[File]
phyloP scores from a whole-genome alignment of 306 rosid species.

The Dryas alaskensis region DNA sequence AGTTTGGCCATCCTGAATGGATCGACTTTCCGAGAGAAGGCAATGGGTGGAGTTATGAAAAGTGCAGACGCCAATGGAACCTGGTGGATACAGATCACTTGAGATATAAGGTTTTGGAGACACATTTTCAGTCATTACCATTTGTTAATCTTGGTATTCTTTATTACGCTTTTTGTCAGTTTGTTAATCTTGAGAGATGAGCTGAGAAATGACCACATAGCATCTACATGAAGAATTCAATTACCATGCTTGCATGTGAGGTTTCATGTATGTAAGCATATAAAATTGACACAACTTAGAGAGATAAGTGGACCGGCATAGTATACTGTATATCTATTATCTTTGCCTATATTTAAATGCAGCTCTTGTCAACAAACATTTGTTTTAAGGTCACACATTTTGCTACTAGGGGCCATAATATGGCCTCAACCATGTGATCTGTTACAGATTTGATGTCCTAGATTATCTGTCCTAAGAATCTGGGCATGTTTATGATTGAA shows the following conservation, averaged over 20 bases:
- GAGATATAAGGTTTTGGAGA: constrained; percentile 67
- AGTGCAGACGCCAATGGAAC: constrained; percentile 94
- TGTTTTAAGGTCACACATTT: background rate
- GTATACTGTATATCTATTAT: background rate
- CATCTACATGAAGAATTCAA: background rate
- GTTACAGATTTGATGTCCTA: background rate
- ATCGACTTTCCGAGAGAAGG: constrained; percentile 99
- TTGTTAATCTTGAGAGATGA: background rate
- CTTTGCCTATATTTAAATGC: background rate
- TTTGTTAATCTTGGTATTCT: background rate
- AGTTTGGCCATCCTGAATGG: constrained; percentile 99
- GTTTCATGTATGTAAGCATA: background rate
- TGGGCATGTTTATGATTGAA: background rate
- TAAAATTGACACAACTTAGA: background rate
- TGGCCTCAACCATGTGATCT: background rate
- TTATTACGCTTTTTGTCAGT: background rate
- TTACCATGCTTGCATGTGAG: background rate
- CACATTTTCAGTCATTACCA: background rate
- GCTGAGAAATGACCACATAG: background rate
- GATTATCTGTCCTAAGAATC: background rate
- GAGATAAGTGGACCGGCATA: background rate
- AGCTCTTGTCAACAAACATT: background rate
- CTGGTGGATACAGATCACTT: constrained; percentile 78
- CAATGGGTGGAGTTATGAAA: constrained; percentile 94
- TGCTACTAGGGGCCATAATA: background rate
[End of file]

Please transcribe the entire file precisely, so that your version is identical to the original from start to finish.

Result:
phyloP scores from a whole-genome alignment of 306 rosid species.

The Dryas alaskensis region DNA sequence AGTTTGGCCATCCTGAATGGATCGACTTTCCGAGAGAAGGCAATGGGTGGAGTTATGAAAAGTGCAGACGCCAATGGAACCTGGTGGATACAGATCACTTGAGATATAAGGTTTTGGAGACACATTTTCAGTCATTACCATTTGTTAATCTTGGTATTCTTTATTACGCTTTTTGTCAGTTTGTTAATCTTGAGAGATGAGCTGAGAAATGACCACATAGCATCTACATGAAGAATTCAATTACCATGCTTGCATGTGAGGTTTCATGTATGTAAGCATATAAAATTGACACAACTTAGAGAGATAAGTGGACCGGCATAGTATACTGTATATCTATTATCTTTGCCTATATTTAAATGCAGCTCTTGTCAACAAACATTTGTTTTAAGGTCACACATTTTGCTACTAGGGGCCATAATATGGCCTCAACCATGTGATCTGTTACAGATTTGATGTCCTAGATTATCTGTCCTAAGAATCTGGGCATGTTTATGATTGAA shows the following conservation, averaged over 20 bases:
- GAGATATAAGGTTTTGGAGA: constrained; percentile 67
- AGTGCAGACGCCAATGGAAC: constrained; percentile 94
- TGTTTTAAGGTCACACATTT: background rate
- GTATACTGTATATCTATTAT: background rate
- CATCTACATGAAGAATTCAA: background rate
- GTTACAGATTTGATGTCCTA: background rate
- ATCGACTTTCCGAGAGAAGG: constrained; percentile 99
- TTGTTAATCTTGAGAGATGA: background rate
- CTTTGCCTATATTTAAATGC: background rate
- TTTGTTAATCTTGGTATTCT: background rate
- AGTTTGGCCATCCTGAATGG: constrained; percentile 99
- GTTTCATGTATGTAAGCATA: background rate
- TGGGCATGTTTATGATTGAA: background rate
- TAAAATTGACACAACTTAGA: background rate
- TGGCCTCAACCATGTGATCT: background rate
- TTATTACGCTTTTTGTCAGT: background rate
- TTACCATGCTTGCATGTGAG: background rate
- CACATTTTCAGTCATTACCA: background rate
- GCTGAGAAATGACCACATAG: background rate
- GATTATCTGTCCTAAGAATC: background rate
- GAGATAAGTGGACCGGCATA: background rate
- AGCTCTTGTCAACAAACATT: background rate
- CTGGTGGATACAGATCACTT: constrained; percentile 78
- CAATGGGTGGAGTTATGAAA: constrained; percentile 94
- TGCTACTAGGGGCCATAATA: background rate